It’s such an iconic symbol of London, and I would argue that it’s even more well known than Tower Bridge. Show anyone an image of Elizabeth Tower, and he’ll know it’s London.
Here’s me crossing Westminster Bridge and having a photograph of me and Elizabeth Tower taken from another angle.
From Westminster Bridge, one can see the London Eye.
This was my last stop on my sightseeing journey for Friday morning. I had walked so much (25k steps on the whole of Friday according to my ‘Health’ app; I hadn’t used any form of public transport in the UK by this point as I had not been issued my Oyster card with 10 pounds of stored value by the Elsevier staff). After this, I headed to a nearby Japanese restaurant where I enjoyed delicious Osaka street food at OKAN South Bank. Specifically, I opted to partake of the ‘Okan Special Okonomiyaki’.
After the main course, I decided to have the Matcha Basque Cheesecake for dessert. It was absolutely delicious and satiating – both the main course and the dessert.
Finally, it was time to attend the first official event of the leadership summit, the main reason I had come to London. It was a meet-and-greet session at a pub – Smiths of Smithsfield. The following photo is that of me and the other participants in the finale.
What a great day this was. Simply unforgettable.
London – Day 3 of 5 – 23 April 2022 – Saturday
The participants and I walked from our accommodation to Elsevier’s London office at 125 London Wall. Here is a photograph of us checking in at the lobby of the office.
They had prepared for us a wonderful breakfast. Incredible.
Just look at that wall. How often is it the case that one’s name can be found on a wall?
After breakfast, we had an ice-breaker activity, followed by a short break, where we were all offered decadent chocolate and vanilla cupcakes. There were other miscellaneous activities, and the day ended with an ‘Amazing Race’ where each group of four would go to various landmarks within London based on certain clues…
At the end of the Amazing Race, my team walked the Millennium Bridge (as seen in this photo). Straight ahead in the photo is St. Paul’s Cathedral. Millennium Bridge is so named because it opened in June 2020. According to its Wikipedia article, “Londoners nicknamed it the “Wobbly Bridge” after pedestrians experienced an alarming swaying motion on its opening day. The bridge was closed later that day and, after two days of limited access, it was closed again for almost two years so that modifications and repairs could be made to keep the bridge stable and stop the swaying motion. It reopened in February 2002”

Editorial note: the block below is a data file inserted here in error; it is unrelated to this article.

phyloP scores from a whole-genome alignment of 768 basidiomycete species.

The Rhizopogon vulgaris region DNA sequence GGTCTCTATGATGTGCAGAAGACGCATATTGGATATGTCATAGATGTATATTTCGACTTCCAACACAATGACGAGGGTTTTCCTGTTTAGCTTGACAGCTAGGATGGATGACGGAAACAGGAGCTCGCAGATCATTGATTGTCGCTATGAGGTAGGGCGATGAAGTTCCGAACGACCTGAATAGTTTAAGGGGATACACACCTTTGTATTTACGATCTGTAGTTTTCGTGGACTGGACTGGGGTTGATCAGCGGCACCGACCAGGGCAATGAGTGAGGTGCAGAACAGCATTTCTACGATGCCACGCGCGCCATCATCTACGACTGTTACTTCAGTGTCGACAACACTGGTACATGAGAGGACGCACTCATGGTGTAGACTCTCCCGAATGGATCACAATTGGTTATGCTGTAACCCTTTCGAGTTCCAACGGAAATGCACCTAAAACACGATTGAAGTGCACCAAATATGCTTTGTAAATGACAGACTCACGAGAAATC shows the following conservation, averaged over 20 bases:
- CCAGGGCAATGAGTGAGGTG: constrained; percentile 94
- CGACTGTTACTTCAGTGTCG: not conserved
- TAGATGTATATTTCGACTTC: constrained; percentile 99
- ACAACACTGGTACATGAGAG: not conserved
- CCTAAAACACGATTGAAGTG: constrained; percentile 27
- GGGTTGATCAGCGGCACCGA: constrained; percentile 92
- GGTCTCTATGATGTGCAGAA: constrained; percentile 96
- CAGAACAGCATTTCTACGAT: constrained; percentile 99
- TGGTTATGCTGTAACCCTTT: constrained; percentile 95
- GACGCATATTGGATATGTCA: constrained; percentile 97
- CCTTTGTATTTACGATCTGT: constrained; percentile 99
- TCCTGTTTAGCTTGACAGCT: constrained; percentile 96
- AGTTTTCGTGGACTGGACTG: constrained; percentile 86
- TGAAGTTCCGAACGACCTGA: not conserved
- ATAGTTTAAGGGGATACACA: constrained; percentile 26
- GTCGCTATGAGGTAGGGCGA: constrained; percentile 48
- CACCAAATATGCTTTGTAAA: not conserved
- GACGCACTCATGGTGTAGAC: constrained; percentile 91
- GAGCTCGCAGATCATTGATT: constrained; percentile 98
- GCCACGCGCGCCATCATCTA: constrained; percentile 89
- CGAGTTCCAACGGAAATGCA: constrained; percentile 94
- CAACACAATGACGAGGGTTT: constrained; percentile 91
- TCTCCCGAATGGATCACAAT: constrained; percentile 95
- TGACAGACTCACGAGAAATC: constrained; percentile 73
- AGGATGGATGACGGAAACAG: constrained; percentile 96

My team didn’t win the Amazing Race. Nevertheless, I still had a highly enjoyable time in the evening as all gathered back at a pub. As someone who abstains from alcohol, I would either only consume cold water or apple juice at most. I did help myself to the canapes, the fries, and other food though. Absolutely sumptuous dinner.
London – Day 4 of 5 – 24 April 2022 – Sunday
This was the day of the finale. Exciting. Early in the morning, we were transported by bus to a location somewhat far away – the University of Greenwich! Please note how ‘Greenwich’ is pronounced. Many people pronounce it wrongly!
In the following photograph, the scrubs I am wearing were issued by the Elsevier team. Each team of four had its own corresponding colour of scrubs. My team happened to be assigned scrubs of the fuchsia colour. And yes, look how large that wall is. It’s just incredible.
This is my team of four (we named our team “The Astrocytes” because of some of the team members’ interest in neurology and how we “reach for the stars”).
This photograph is that of me and Aaron (the person from whom I had first heard about this event):